After having already faced a firestorm of protest, the Wisconsin city of Kenosha passed a state of emergency in preparation for an explosive announcement Tuesday that prosecutors are sparing a white former police officer who shot and paralyzed a Black father. Fired officer Rusten Sheskey, a seven-year veteran of the Kenosha Police Department, shot Jacob Blake seven times in the back at point-blank range Aug. 23, 2020, while his children were in his vehicle nearby. The incident was captured on a neighbor’s devastating video and ignited protests in Kenosha and throughout the country, one even turning deadly allegedly at the hands of a racist counter-protester.
The emergency resolution, passed by the Kenosha city council, gave Mayor John Antaramian authority to act following Kenosha District Attorney Michael Graveley’s announcement. Graveley said Tuesday “no Kenosha law enforcement officer” in Blake’s case “will be charged with any criminal offense based on the facts and the laws.” "I'm going to also tell you just because I think it is important that no charge will be filed against Jacob Blake in regards to this incident as well," Graveley said. Protests to the decision have remained peaceful thus far, ABC7 reported.
Gov. Tony Evers tweeted Tuesday that the prosecutor’s decision is “further evidence that our work is not done.” Civil rights attorney Lee Merritt said the investigation, led by a retired cop, “was not even attempted.” MSNBC contributor Jill Wine-Banks called the decision “inexplicable” in a tweet Wednesday. “1) once would disable any threat, 2) in the back means Blake was no threat, 3) if officer was afraid, he's in the wrong business. Police reform essential," she said in the tweet.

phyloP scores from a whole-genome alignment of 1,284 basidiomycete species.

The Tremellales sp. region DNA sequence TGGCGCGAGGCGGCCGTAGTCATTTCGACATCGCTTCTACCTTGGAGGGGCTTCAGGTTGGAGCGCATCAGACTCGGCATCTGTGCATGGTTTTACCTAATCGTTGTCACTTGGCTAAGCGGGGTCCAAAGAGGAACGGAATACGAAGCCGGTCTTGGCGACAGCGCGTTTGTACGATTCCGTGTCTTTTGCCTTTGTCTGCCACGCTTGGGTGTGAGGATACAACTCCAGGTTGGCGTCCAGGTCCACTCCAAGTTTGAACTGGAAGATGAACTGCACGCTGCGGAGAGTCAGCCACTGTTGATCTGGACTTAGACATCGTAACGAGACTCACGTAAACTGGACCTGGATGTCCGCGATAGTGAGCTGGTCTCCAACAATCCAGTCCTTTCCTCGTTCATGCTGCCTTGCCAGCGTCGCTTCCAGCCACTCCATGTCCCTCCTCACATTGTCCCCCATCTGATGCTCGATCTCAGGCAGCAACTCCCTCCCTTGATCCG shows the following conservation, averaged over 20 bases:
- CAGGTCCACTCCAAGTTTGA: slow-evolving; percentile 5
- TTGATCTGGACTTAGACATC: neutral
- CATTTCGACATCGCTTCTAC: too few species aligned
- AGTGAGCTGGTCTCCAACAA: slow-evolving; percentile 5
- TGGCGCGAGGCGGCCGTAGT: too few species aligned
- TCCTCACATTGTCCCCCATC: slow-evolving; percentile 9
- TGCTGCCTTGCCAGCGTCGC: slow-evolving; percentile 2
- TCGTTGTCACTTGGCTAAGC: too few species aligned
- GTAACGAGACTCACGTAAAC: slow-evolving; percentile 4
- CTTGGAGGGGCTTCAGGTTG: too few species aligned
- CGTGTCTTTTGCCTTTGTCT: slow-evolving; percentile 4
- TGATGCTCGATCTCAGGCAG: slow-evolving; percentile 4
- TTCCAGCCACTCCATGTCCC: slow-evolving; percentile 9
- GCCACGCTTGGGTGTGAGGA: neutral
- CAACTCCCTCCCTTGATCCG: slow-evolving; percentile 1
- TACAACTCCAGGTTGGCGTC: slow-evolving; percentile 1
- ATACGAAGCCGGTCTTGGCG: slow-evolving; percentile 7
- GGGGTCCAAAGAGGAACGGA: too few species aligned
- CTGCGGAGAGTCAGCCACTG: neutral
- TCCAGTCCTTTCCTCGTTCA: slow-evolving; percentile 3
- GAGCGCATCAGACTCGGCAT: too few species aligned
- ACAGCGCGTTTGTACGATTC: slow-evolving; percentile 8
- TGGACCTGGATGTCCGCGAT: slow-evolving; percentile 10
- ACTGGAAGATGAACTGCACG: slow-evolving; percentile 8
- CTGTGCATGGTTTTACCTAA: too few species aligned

Officers were serving Blake a felony arrest warrant when they were called to his girlfriend's home to investigate a claim that Blake was at the woman’s home in violation of a restraining order. Blake had been charged with the felony of third-degree sexual assault, misdemeanor trespassing, and misdemeanor disorderly conduct in July, according to the Milwaukee Journal Sentinel. As part of a plea deal, Blake admitted to two “misdemeanor counts of disorderly conduct involving domestic abuse” in exchange for two years on probation, the newspaper reported.
When officers arrived, they tried to arrest Blake, but he resisted, Wisconsin Attorney General Josh Kaul said three days after the shooting. “Law enforcement deployed a Taser to attempt to stop Mr. Blake, but the Taser was not successful in stopping him,” Kaul said. “Mr. Blake walked around his vehicle, opened the driver’s side door and leaned forward.” The Kenosha Police Department didn’t have body cameras at the time but has since been allocated funding to purchase them. “During the investigation following the initial incident, Mr. Blake admitted that he had a knife in his possession,” Kaul said. Investigators later found the knife in the floorboard of his vehicle, but civil rights attorney Ben Crump questioned how much of a threat the knife presented. "Nowhere does the video footage show a knife extended and aimed to establish the requisite intent. Also, to establish that the officer reasonably believed he was in danger... if he felt in danger, why did he chase Jacob Blake?" the attorney tweeted.